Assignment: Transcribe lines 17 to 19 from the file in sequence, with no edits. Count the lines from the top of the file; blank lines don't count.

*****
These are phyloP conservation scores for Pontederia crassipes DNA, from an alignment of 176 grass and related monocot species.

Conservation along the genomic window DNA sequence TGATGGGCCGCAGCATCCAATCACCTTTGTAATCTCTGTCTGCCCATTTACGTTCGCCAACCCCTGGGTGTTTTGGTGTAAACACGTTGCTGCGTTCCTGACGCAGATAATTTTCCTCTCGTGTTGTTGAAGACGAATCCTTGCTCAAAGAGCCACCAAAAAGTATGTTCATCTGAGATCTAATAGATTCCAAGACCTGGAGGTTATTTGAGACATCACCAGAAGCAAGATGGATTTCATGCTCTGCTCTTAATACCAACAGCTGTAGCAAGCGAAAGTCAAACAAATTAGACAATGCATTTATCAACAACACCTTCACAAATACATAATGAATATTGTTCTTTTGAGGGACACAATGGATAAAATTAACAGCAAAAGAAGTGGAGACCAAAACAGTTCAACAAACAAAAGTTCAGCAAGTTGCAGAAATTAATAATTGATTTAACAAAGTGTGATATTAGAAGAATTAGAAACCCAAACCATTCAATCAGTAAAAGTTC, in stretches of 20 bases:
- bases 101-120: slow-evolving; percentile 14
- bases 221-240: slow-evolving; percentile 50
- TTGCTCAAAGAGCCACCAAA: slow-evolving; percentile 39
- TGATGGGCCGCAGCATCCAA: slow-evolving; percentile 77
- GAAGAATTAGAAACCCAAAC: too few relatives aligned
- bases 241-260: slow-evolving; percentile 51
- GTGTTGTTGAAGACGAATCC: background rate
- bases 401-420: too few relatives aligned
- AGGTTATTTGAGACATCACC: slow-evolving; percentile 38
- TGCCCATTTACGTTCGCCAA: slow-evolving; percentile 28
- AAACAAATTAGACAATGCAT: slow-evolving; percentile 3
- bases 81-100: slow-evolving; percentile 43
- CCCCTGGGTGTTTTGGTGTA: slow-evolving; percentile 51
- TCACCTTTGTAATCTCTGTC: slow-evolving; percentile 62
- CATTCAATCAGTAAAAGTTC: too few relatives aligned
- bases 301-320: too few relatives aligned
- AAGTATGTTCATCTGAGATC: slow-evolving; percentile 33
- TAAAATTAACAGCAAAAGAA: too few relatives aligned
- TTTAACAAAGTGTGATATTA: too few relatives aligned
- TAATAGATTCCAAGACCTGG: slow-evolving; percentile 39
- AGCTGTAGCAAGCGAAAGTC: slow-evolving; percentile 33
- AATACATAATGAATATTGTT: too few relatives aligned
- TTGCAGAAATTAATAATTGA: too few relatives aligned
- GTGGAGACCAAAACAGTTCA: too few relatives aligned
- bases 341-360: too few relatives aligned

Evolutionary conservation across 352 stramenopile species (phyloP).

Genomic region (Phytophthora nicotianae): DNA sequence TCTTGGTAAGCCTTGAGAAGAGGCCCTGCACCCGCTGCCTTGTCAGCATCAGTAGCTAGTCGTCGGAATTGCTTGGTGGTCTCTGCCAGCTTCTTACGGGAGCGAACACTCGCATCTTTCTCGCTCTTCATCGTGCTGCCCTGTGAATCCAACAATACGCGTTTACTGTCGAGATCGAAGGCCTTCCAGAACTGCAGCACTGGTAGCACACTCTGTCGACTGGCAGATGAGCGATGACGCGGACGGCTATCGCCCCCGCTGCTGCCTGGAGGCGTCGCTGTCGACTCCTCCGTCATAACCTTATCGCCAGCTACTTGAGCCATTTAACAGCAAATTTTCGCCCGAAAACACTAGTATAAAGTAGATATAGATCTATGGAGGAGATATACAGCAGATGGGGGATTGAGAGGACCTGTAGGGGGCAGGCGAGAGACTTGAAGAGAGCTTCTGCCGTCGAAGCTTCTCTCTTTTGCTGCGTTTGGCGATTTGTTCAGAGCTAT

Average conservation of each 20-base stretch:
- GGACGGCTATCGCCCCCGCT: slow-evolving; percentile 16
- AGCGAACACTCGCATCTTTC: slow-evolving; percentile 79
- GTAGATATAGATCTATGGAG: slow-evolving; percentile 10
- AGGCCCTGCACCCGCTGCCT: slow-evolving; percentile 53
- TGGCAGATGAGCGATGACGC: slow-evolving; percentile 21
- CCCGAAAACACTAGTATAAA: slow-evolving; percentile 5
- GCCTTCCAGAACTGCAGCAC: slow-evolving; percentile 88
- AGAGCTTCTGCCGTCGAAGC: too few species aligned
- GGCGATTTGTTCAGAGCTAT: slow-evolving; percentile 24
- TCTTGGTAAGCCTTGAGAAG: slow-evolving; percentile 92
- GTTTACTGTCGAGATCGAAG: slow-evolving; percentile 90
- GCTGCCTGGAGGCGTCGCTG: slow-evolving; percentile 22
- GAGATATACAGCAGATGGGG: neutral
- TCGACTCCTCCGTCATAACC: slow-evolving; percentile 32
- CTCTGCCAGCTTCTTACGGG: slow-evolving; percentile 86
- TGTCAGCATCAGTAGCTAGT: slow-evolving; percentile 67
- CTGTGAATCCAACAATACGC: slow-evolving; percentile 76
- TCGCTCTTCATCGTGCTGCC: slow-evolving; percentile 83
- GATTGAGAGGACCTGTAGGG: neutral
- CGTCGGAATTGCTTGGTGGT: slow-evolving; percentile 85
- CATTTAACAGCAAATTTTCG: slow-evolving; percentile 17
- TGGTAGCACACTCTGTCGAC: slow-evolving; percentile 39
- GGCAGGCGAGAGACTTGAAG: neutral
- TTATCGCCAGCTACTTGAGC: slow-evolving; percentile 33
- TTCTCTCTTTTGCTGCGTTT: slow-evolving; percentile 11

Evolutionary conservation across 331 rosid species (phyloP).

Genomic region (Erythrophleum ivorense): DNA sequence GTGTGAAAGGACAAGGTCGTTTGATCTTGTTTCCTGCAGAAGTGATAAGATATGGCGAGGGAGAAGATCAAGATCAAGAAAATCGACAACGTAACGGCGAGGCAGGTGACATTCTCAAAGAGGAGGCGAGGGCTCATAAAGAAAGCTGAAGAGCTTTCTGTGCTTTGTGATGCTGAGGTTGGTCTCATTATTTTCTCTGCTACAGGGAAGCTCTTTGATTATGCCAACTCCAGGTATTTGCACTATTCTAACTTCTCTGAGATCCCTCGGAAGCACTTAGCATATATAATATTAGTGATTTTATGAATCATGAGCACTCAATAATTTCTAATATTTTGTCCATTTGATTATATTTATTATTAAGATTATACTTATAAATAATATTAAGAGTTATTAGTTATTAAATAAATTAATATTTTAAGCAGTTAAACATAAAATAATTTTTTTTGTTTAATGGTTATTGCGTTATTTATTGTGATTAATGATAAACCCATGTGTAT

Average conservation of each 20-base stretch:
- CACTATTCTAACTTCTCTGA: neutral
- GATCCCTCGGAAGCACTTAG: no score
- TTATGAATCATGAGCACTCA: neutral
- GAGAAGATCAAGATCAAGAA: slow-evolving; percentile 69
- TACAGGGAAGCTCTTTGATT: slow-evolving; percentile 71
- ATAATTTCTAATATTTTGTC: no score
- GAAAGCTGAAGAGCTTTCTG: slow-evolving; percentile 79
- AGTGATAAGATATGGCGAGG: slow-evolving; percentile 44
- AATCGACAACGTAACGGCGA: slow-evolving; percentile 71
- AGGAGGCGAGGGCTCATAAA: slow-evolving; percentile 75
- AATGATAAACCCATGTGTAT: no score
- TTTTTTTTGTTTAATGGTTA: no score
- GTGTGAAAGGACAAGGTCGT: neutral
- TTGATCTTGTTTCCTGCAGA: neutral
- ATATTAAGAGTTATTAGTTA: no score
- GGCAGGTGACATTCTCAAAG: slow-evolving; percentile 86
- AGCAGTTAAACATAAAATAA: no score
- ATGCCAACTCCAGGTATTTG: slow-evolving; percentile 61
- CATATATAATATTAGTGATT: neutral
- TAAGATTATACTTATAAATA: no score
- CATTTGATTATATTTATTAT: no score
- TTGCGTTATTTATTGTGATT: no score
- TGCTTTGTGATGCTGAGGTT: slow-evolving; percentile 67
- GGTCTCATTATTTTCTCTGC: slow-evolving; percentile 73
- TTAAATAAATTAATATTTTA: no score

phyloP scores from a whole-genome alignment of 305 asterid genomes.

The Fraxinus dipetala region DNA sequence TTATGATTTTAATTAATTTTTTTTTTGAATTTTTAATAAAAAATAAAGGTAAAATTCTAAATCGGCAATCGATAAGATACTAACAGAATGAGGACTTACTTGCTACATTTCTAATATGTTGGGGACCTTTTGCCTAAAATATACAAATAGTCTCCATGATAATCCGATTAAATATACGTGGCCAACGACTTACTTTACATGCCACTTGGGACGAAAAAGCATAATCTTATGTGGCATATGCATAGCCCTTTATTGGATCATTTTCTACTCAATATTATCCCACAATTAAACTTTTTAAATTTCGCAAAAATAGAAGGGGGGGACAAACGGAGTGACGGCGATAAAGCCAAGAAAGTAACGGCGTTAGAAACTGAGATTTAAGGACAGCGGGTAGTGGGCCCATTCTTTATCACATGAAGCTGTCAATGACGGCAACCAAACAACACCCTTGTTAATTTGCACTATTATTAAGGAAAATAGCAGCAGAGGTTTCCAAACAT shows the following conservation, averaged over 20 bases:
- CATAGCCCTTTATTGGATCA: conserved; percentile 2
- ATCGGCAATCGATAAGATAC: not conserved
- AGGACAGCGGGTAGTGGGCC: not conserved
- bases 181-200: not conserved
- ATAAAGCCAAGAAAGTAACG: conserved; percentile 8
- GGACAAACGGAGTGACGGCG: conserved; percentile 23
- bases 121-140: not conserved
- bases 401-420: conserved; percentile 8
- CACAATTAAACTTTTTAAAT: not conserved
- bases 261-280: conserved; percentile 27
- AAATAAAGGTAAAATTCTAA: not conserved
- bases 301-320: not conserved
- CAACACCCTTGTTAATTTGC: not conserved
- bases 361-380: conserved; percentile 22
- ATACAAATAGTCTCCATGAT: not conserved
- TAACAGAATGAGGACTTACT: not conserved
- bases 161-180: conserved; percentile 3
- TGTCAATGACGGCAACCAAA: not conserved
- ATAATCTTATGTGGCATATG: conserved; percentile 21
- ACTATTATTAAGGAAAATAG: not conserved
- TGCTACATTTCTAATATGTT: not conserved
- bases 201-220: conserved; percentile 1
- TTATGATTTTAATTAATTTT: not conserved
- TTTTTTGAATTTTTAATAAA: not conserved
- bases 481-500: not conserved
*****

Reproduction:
- CATTCAATCAGTAAAAGTTC: too few relatives aligned
- bases 301-320: too few relatives aligned
- AAGTATGTTCATCTGAGATC: slow-evolving; percentile 33